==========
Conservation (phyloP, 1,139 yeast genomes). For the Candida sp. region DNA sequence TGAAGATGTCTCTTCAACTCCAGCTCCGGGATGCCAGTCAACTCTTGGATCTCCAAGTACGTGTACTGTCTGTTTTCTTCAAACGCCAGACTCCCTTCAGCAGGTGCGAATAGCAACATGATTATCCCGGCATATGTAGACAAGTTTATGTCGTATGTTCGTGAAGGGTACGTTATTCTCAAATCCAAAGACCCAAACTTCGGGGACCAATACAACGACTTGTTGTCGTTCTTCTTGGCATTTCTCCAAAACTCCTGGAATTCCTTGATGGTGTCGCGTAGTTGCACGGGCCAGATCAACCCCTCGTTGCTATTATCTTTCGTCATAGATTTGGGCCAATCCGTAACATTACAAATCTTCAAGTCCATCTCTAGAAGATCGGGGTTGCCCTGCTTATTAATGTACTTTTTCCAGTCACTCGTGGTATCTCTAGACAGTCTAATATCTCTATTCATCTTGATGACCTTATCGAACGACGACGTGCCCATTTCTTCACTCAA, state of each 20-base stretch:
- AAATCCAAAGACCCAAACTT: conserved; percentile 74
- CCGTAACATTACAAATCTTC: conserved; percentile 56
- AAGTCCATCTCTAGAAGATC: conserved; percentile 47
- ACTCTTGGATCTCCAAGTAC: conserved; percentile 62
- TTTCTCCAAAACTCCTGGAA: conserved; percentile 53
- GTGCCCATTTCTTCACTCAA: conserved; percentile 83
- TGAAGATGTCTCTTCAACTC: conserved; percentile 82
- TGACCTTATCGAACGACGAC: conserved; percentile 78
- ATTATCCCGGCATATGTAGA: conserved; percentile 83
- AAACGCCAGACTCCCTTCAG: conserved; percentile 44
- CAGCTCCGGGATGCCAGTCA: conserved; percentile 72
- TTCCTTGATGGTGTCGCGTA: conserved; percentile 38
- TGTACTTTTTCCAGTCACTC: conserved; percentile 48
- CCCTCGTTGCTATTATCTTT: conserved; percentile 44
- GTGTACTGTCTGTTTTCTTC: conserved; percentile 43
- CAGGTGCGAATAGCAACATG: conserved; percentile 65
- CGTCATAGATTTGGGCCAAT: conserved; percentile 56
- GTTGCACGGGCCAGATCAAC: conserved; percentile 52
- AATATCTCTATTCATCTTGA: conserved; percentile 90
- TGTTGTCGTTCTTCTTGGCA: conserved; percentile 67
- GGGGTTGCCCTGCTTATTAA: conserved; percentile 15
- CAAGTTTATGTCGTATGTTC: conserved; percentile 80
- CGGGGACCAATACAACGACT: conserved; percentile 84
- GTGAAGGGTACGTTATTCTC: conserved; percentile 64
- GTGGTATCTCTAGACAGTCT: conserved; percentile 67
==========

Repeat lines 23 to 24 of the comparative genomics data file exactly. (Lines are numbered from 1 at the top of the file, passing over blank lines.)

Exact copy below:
- CAAGTTTATGTCGTATGTTC: conserved; percentile 80
- CGGGGACCAATACAACGACT: conserved; percentile 84